But it’s not! It’s helpful to work out some smaller examples first, such as 10:
5+4+1 = 10, and 5*4*1 = 20
4+3+2+1 = 10, and the product is 24
3+3+2+2 = 10, and the product is 36
Clearly, the right answer never contains a 1. So revisiting the 3^333 + 1 answer, the ‘next’ solution would be 3^332 + 2^2, which is indeed the correct answer.
 When doing a puzzle, you’re typically told to examine checks, captures and threats first -- in that order.
The Russian chess player Alexander Kotov wrote a famous book, Think Like a Grandmaster, which he outlines a more general thought process for every move and introduces the concept of the candidate move -- essentially, a plausible move in the position. His point is that you should list out all candidate moves first, before going into analysis of each one. Amateurs tend to find an interesting-looking move, and then dive in and analyze it, but it’s best to list all the plausible moves first so that you have an organized list of all the possibilities.
Larson has a similar set of techniques for math problems too. Unlike chess, it’s hard to have a consistent thought process for all math problems because they’re so different, so these lists tend to look more like a bunch of useful hacks: search for a pattern, draw a figure, modify the problem, choose good notation, consider extreme cases, and so on.
 Hence the GTD recommendation to write everything down: “your mind is for having ideas, not holding them”.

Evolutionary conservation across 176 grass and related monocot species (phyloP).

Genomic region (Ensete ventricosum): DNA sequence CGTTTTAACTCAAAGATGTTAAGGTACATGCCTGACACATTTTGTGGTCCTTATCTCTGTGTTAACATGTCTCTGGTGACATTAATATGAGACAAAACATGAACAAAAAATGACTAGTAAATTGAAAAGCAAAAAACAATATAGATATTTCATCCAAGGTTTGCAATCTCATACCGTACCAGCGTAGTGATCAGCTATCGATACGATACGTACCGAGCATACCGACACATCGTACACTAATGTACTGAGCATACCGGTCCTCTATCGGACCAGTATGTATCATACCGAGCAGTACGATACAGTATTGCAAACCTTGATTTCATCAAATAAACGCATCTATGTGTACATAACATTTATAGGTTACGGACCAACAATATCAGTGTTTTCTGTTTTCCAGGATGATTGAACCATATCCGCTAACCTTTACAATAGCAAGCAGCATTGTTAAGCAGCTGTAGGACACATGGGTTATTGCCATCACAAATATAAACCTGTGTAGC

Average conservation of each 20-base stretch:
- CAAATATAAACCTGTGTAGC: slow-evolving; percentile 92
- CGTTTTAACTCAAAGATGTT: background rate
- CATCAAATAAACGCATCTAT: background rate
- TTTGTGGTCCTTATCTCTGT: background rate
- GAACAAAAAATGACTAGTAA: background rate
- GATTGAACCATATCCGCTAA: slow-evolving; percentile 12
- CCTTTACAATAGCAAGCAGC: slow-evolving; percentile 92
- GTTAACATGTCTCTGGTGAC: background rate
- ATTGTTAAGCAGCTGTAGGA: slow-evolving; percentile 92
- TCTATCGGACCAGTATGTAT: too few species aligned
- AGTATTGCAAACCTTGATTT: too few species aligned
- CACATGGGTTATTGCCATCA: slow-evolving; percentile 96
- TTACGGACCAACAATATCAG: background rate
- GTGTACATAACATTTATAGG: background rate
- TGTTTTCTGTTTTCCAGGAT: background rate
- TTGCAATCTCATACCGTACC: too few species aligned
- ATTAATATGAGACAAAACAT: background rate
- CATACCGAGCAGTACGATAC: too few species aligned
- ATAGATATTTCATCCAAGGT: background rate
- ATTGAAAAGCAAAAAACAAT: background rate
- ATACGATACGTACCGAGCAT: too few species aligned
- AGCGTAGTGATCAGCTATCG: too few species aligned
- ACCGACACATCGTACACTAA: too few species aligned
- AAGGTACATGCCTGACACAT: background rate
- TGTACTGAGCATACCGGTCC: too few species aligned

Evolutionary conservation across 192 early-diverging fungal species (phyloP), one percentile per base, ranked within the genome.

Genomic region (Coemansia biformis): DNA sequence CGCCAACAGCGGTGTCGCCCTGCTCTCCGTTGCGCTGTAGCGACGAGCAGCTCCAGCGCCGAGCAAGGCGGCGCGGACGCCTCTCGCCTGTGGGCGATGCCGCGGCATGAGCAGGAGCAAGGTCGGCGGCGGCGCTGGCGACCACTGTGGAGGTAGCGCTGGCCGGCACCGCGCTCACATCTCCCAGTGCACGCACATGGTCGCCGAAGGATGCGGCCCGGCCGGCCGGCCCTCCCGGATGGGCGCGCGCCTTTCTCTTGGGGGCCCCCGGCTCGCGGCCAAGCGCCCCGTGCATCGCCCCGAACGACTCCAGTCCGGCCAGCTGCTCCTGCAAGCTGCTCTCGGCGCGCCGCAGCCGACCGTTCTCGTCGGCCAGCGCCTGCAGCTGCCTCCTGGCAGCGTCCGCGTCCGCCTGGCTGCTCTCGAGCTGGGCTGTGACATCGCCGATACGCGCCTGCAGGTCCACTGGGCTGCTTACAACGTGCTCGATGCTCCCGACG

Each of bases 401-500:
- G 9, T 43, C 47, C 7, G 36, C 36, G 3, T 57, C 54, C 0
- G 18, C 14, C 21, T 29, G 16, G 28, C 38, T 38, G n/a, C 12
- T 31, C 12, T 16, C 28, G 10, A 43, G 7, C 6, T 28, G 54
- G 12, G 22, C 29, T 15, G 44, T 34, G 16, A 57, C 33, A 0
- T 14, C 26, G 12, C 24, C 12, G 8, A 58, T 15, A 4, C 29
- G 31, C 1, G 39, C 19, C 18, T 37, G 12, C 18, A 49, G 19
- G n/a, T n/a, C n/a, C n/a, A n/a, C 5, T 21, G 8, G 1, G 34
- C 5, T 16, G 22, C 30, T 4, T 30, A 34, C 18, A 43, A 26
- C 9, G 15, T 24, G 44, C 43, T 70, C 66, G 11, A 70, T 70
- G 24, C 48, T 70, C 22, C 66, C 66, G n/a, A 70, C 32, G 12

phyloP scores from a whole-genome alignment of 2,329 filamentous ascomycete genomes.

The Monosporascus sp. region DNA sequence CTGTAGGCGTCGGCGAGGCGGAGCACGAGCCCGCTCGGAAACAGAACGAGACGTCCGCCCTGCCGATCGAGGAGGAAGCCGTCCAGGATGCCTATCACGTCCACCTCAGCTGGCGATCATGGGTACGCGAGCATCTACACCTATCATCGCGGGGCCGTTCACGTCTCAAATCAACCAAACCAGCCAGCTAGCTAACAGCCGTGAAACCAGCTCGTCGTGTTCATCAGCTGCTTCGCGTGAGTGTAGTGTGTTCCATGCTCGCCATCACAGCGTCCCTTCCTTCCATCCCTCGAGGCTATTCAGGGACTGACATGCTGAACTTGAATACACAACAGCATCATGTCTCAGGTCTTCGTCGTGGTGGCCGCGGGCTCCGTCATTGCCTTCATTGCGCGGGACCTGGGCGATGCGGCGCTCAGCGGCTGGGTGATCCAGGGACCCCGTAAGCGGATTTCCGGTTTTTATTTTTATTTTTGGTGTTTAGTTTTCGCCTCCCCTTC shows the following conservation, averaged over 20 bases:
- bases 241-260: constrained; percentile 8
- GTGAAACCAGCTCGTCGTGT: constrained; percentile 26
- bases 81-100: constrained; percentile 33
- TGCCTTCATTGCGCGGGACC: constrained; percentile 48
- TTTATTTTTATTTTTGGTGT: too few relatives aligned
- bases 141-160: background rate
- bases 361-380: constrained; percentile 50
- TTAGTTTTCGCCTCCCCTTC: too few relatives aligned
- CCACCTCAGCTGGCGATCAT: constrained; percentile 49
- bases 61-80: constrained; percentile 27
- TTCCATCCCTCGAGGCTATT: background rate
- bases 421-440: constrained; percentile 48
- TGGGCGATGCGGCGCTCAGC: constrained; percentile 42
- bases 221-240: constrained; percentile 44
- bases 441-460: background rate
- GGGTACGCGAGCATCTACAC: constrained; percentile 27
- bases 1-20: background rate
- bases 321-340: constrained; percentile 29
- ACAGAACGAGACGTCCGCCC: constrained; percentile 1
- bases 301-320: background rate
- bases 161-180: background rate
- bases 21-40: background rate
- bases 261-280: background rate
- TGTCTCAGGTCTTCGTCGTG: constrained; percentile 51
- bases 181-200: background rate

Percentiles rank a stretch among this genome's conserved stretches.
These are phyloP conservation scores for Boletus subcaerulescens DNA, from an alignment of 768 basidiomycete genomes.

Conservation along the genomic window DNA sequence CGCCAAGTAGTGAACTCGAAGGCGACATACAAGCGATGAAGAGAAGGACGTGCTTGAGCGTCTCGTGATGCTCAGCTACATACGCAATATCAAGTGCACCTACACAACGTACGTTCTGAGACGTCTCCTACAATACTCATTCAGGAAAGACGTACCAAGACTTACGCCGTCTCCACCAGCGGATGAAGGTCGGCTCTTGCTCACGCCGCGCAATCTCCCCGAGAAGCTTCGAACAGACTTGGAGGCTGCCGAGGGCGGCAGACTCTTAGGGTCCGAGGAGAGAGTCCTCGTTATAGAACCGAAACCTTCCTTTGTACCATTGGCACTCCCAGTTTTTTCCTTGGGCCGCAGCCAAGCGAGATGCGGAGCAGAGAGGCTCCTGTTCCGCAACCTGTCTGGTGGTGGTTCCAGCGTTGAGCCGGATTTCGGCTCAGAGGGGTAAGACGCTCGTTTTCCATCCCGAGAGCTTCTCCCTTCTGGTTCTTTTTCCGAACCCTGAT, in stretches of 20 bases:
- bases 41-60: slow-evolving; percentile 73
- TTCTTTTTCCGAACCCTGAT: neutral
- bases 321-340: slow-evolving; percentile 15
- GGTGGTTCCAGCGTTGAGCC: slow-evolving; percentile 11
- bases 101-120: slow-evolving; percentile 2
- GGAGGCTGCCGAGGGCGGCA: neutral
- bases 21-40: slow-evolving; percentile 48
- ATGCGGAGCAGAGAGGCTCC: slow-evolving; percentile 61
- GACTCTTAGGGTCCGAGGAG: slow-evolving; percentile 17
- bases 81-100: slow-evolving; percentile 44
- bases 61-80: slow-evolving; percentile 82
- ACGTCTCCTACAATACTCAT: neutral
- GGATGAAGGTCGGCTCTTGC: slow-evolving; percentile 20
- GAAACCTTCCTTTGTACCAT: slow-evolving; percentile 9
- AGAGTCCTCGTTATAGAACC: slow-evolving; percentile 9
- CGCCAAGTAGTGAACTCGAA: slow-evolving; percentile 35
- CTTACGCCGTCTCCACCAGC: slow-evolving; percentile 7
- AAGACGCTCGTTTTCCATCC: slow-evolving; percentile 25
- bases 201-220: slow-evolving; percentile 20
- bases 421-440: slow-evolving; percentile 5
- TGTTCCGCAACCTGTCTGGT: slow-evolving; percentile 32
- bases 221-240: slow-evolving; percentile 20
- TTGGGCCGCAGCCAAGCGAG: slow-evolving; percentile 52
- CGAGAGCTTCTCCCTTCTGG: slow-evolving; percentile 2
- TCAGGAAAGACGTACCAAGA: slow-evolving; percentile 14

Gwern’s review of dual n-back is interesting here, but as far as I can tell the conclusion is that it’s unclear whether this has any real benefit to working memory.
 When you watch interviews with grandmasters about Magnus Carlsen, they usually identify a few traits of his that make him exceptional.
One of these is his insane chess memory (see this YouTube video for a vivid demonstration of this). Clearly, it’s the result of many hours and days of hard work. But there’s also some innate thing going on here.
Another is his chess intuition, which is chess player speak for “a disturbing knack for getting the right answer without any apparent effort, at sub-second speed”. There’s a great video showing this at work here -- most players end up memorizing these endgames, but Magnus doesn’t, he works them out on the spot. At one point, he makes a very weird-looking move, the interviewer asks him why he made it, and Magnus says “That wins because, well honestly I don't know.” Similarly, at around 15:00, the interviewer asks if Magnus found the solution using the ‘key squares’ concept -- which most GMs would study explicitly -- and Magnus says in effect: no, it’s obvious to him on sight.
Another is that he’s insanely competitive, wants to win, and doesn’t get tired or let up even in extremely boring positions.
I’m sure he cultivates all of these things. But I’m also pretty sure they’re innate.